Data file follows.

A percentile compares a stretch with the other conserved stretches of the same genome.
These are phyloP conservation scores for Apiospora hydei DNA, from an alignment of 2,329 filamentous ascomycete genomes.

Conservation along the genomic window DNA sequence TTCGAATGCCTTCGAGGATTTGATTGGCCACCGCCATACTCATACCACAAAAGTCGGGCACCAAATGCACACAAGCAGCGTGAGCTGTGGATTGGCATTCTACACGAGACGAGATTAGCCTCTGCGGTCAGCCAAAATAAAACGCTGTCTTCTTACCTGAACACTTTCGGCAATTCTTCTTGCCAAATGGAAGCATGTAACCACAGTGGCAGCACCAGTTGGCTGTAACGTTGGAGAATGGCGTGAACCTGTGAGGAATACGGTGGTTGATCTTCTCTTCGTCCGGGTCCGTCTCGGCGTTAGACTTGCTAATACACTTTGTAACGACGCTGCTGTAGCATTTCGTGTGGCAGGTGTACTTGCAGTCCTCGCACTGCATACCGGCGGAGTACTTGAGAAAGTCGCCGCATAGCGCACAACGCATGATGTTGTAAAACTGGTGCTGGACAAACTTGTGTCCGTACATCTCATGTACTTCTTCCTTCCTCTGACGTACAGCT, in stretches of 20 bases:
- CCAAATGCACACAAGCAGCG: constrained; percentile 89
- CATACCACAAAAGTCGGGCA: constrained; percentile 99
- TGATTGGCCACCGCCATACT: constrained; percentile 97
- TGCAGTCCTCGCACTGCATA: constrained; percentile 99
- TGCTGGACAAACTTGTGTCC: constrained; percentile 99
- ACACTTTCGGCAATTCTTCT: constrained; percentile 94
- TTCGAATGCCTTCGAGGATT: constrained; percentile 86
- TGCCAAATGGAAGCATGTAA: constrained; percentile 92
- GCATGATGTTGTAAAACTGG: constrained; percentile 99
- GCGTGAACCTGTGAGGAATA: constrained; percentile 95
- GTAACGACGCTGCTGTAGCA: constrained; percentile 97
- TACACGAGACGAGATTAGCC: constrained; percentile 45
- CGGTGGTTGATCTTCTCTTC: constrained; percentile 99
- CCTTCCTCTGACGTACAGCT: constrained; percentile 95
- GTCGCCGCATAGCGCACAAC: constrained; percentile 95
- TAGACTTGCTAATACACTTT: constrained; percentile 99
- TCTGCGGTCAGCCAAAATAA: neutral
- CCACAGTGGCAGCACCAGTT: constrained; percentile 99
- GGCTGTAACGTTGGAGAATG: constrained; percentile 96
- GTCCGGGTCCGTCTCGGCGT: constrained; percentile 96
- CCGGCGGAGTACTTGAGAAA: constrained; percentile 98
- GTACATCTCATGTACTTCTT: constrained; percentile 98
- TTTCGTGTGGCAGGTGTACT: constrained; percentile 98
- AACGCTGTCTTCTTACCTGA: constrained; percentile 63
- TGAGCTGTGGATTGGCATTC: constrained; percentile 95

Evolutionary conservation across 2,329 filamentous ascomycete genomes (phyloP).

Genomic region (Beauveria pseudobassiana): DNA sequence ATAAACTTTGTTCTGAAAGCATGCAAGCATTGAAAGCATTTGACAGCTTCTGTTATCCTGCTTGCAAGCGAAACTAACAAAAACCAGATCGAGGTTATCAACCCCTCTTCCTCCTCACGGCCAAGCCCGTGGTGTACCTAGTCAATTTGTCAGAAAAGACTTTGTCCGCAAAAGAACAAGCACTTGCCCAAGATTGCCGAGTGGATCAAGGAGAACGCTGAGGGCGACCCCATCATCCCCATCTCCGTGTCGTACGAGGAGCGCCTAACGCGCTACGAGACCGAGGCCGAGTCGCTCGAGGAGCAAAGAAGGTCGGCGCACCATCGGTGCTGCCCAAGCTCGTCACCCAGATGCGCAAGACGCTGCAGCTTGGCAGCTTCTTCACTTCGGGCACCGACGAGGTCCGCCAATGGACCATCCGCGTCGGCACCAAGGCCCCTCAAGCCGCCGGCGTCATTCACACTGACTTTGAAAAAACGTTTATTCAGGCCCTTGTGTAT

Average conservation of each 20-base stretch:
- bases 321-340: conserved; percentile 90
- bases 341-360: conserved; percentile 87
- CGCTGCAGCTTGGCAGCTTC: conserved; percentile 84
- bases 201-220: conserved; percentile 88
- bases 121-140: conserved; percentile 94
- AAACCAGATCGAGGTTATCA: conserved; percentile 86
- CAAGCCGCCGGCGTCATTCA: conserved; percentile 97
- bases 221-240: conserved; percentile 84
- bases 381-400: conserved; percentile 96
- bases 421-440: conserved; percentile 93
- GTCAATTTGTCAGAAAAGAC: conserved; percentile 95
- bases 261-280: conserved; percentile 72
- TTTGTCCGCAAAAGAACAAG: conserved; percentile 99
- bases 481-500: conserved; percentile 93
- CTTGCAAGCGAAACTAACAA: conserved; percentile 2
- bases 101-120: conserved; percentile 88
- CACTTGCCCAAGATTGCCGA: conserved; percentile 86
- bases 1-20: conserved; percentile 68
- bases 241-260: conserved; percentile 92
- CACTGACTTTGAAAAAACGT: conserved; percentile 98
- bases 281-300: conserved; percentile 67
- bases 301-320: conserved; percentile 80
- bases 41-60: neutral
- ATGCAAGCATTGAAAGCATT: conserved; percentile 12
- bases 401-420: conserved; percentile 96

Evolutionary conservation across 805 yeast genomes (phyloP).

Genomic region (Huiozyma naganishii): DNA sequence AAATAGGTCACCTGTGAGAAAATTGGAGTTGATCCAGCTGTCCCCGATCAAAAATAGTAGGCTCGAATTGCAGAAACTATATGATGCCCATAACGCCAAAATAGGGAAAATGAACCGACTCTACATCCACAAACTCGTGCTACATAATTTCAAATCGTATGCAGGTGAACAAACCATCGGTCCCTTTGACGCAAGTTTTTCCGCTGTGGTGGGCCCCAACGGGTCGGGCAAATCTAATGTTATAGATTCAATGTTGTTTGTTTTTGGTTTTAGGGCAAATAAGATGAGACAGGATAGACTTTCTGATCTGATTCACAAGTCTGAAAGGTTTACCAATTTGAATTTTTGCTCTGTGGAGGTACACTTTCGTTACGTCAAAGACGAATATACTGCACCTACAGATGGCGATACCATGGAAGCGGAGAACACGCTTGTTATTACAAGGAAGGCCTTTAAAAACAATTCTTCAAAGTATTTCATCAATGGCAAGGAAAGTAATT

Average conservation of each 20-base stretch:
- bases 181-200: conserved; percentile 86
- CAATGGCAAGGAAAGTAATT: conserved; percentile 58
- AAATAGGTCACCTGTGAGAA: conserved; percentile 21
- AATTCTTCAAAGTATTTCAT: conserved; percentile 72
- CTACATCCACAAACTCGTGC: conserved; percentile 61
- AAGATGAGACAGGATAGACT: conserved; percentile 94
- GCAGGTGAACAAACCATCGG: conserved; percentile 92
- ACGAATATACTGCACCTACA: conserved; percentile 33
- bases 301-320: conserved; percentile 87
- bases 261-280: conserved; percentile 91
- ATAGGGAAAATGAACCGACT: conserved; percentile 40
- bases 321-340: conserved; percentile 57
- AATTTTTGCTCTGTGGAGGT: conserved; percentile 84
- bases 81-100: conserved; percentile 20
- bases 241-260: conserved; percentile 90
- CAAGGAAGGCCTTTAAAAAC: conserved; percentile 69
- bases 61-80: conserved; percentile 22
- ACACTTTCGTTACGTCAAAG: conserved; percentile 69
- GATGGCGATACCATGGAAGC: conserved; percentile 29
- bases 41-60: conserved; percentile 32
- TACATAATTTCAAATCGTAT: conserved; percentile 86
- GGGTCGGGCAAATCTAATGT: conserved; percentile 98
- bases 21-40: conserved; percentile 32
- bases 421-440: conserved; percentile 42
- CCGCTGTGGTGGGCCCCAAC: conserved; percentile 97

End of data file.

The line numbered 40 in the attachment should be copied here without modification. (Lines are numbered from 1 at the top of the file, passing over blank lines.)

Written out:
- bases 381-400: conserved; percentile 96